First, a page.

Pharmacy benefit giant CVS Health’s $69 billion deal for Aetna and Cigna’s $54 billion deal to buy pharmacy benefit firm Express Scripts are both predicated on trying to driving cost efficiencies by having greater control over a wider range of members’ care.
Meantime, Democrats have revived the health reform debate over single-payer Medicare For All, nine years after investors were rattled by the prospect of single-payer health care under the ACA.
If either side gains traction, analysts say the major insurers have positioned themselves to adjust more readily to the shifting landscape over the last decade.
“Even if it’s Medicare for all, it would probably be Medicare Advantage for All,” with the government funding private Medicare plans, said Deep Banerjee, health-care credit analyst at Standard & Poor’s.
“Health care today is a public-private partnership … it’s very hard to see a system without a private player meaningfully involved,” he said.
Since enactment and implementation of the Affordable Care Act (ACA) we have heard stories about how tough it has been for the insurance industry. Congress and both the Obama and Trump administrations have responded with measures to ensure the viability of this industry (in spite of blowhard repeal activity of the Republicans that had essentially no detrimental impact on the insurers – they just raised their premiums). You really need to read this very brief summary of the past nine years to understand what a godsend this has been for the health insurance industry.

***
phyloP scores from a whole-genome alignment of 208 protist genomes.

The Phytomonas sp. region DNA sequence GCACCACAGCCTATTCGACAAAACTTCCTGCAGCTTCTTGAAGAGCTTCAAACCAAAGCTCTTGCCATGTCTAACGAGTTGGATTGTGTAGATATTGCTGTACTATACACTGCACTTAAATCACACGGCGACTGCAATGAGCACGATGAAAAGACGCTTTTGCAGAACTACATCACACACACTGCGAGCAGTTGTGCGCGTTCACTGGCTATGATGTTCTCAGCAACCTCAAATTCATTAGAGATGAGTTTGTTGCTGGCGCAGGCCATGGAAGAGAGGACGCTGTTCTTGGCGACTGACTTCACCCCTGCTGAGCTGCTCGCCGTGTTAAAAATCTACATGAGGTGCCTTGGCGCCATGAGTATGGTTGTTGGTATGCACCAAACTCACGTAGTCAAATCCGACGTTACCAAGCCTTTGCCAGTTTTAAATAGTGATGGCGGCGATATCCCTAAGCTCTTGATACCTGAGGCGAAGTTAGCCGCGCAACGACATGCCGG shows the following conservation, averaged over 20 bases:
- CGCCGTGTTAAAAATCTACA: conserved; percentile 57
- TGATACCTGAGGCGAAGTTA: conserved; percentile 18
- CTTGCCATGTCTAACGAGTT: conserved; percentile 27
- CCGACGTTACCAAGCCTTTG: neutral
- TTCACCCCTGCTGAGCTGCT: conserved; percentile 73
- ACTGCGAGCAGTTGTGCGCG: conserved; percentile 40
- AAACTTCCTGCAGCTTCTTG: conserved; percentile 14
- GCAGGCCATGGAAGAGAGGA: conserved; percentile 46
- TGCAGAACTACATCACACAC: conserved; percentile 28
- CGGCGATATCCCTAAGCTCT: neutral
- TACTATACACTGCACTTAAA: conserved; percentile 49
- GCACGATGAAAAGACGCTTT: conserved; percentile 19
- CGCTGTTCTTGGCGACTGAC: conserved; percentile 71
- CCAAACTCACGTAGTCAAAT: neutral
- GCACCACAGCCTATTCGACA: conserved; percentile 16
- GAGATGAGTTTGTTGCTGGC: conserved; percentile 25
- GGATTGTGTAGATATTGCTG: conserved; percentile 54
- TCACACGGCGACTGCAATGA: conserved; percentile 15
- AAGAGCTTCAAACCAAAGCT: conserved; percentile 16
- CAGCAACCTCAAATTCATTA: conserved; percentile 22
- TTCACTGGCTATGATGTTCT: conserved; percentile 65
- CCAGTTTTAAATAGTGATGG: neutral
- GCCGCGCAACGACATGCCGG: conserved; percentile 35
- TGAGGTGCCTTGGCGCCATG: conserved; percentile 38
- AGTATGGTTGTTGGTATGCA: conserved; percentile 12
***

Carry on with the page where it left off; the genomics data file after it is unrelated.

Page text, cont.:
Much of the clamor has been over the ACA exchange plans. Yet in the overall picture that has been a very small part of what has really happened in the past decade. In fact, it has been such a small part that some of the largest insurers have pared back their involvement in the exchanges since they have been an insignificant contributor to their business successes.
So what has been the source of their success? The two government programs, Medicare and Medicaid, and the expansion and diversification of their industry.
The largest expansion as a result of ACA has been in the Medicaid program, and that has coincided with a massive shift into the private Medicaid managed care programs. The behavior of the Medicaid managed care stocks has demonstrated what a phenomenal business success this has been (even if it appears that this success has been made possible by the implementation of their business model that simply prevents their Medicaid patients from receiving much of the care that they should have). Since the private Medicaid managers have been successful in barely providing health care to huge numbers of Medicaid beneficiaries at a very low cost to the government, it its likely that this program is locked in place for the indeterminate future. The political process will be very resistant to any proposals that would increase spending on poor people – the low-income population that qualifies for Medicaid.